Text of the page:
Jeremy Lloyd Thomas, played the stage door attendant, Mr Charlie Welkin. His one word answers, rising from the inaudible grunts to start with, gives rise to some comic moments from the Judge who apparently can translate these grunts perfectly! He sees and hears everything at the back door, so may have the motive for killing the mustachioed magic man, but for what gain?
Anna Mitchum plays Miss Lilly Lovage, who is reported to have been on the wrong end of Merconi's ire. Could this wee gentle lady have the strength though to strangle Merconi?
Who is the music hall murderer? Surely it would be too obvious for it to be Marie LLoyd, even though the weapon of choice was Marie's garter? Claudia Dawn the wardrobe mistress? Charlie Welkin, the back door man? Lilly Lovage? Miss Sachei Aweigh? Only one way to find out who and how and why!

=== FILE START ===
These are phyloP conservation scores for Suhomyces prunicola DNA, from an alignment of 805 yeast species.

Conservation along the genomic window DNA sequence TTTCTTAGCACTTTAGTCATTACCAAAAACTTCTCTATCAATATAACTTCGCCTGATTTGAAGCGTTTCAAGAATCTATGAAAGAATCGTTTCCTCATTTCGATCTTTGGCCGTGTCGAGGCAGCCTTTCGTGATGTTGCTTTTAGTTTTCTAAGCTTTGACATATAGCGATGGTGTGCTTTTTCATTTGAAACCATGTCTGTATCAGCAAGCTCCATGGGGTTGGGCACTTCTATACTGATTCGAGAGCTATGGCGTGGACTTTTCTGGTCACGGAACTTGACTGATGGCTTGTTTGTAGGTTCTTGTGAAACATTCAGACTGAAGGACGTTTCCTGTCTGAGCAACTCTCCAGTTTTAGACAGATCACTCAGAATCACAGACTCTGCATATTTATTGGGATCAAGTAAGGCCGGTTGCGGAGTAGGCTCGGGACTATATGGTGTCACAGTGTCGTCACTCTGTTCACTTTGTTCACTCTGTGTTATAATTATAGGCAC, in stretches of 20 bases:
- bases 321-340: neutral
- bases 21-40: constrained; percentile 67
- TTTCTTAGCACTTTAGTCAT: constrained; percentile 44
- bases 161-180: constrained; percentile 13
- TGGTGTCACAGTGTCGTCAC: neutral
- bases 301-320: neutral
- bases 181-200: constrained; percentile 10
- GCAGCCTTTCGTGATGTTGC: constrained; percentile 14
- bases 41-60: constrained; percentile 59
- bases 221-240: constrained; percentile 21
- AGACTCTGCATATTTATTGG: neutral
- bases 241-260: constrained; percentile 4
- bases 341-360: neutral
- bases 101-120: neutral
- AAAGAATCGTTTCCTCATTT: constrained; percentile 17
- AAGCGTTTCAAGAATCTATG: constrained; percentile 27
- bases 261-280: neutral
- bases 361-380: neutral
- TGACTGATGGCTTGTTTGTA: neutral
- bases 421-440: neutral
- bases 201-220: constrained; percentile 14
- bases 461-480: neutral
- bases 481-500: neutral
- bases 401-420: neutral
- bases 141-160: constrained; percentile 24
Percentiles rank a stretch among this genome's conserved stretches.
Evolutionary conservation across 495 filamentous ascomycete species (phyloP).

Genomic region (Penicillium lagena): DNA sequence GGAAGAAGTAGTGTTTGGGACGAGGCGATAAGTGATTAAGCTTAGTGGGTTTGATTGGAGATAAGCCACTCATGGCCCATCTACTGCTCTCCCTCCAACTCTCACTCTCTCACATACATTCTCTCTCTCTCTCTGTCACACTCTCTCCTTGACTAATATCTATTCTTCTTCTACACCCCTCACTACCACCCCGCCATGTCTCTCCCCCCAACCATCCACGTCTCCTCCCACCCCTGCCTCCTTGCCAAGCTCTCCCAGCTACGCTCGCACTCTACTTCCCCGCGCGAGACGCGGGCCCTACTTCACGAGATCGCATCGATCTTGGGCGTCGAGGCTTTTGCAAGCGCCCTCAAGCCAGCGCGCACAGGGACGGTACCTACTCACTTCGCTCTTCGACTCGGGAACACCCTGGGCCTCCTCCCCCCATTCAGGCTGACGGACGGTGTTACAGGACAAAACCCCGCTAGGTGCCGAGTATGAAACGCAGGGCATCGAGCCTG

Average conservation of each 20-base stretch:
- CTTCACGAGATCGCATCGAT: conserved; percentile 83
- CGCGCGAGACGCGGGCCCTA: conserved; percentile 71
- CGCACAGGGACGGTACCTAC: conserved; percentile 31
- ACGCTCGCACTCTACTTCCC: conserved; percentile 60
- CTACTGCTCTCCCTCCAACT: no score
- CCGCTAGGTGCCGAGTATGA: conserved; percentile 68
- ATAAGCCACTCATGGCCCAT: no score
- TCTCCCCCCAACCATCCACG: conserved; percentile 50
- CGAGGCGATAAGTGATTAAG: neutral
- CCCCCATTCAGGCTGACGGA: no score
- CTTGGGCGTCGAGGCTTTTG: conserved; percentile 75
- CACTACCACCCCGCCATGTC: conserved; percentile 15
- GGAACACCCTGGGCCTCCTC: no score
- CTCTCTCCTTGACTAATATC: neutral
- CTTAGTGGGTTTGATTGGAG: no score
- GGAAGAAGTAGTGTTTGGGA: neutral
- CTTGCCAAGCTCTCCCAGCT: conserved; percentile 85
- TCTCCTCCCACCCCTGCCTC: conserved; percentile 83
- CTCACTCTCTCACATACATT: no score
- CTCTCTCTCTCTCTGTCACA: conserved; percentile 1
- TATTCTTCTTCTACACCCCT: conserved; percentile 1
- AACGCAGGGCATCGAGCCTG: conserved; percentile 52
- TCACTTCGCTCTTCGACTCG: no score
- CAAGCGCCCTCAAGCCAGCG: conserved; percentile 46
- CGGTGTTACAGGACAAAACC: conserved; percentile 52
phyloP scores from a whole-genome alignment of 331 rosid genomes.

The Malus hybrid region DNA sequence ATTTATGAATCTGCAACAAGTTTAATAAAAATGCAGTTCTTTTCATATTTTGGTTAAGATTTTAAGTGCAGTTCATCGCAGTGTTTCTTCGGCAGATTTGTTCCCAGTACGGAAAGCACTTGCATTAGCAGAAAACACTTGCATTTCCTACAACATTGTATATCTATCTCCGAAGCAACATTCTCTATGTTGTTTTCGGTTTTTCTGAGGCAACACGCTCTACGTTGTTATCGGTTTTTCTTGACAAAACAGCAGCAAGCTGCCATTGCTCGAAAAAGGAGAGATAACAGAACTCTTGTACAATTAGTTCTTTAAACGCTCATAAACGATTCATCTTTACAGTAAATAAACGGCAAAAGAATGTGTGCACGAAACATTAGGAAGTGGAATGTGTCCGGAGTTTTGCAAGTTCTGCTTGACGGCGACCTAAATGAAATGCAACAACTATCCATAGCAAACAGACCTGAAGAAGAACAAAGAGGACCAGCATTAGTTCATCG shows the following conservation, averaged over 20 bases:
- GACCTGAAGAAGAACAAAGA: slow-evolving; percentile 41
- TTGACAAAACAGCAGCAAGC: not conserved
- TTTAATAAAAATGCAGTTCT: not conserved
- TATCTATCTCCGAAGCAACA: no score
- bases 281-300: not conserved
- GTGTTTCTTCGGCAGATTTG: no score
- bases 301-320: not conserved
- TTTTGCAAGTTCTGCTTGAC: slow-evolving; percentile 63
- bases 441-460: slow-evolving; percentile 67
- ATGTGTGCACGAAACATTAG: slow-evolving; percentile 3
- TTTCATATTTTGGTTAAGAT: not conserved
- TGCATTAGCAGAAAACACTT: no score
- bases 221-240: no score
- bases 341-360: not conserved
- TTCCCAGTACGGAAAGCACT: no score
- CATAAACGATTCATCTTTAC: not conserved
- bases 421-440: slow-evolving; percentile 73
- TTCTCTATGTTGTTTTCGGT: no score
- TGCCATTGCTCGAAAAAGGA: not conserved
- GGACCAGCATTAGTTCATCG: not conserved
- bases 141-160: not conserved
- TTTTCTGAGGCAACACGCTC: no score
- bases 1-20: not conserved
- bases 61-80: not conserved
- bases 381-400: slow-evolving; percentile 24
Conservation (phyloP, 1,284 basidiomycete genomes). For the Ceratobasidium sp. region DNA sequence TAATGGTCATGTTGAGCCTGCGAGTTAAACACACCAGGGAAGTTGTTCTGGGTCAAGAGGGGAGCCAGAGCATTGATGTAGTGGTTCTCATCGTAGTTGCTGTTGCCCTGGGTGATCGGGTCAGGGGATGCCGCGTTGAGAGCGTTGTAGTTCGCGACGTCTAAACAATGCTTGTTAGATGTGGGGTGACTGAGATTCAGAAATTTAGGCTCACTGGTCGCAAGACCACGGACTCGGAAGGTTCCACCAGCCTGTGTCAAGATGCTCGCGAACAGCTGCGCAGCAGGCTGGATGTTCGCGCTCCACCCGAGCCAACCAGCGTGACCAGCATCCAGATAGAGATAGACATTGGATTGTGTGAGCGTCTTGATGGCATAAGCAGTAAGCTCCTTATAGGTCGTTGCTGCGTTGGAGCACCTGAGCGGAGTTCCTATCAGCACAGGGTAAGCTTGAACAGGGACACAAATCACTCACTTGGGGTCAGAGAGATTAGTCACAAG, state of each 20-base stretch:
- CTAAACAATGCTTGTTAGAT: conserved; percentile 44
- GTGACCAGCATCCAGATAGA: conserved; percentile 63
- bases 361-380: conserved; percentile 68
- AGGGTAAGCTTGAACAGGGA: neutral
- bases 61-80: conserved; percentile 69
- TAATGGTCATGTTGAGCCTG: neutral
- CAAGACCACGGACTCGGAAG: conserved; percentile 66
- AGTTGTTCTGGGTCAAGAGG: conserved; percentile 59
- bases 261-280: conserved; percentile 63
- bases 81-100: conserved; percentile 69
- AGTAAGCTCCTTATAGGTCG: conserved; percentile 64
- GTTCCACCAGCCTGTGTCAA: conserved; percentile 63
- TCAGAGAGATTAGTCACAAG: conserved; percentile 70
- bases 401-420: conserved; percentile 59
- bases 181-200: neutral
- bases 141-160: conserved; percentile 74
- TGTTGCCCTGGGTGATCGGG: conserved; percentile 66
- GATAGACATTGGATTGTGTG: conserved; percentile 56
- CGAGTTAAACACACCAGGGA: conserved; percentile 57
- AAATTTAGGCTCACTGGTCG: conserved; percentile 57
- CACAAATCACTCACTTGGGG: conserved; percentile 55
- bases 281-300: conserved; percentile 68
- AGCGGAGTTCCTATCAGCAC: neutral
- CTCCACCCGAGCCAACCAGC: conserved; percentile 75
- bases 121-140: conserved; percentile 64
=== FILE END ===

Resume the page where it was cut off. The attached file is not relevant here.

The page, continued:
Well first we have to try Marie Lloyd, and there is a jury of willing audience members to take this role on.
Karen Henson has written a wonderfully fun piece of theatre, and let's face it the court room is theatre anyway, so a perfect setting. The setting gives great atmosphere to the play as well as a sense of reality, almost making you a part of the whole story. there are many Nottingham landmarks
name checked in this play which really makes it more personal.
It's great fun, it's panto, it's music hall, and with these seasoned actors you won't feel guilty about enjoying yourself in court.
Wonderful costumes, as you'd expect, and that's one thing that I've really noticed about this season from TABS, the costumes have been one of many many highlights of this year's season.
This jury is in total agreement and we find this play guilty of being a thoroughly enjoyable romp.It'd be criminal not to pop down and see this piece of theatre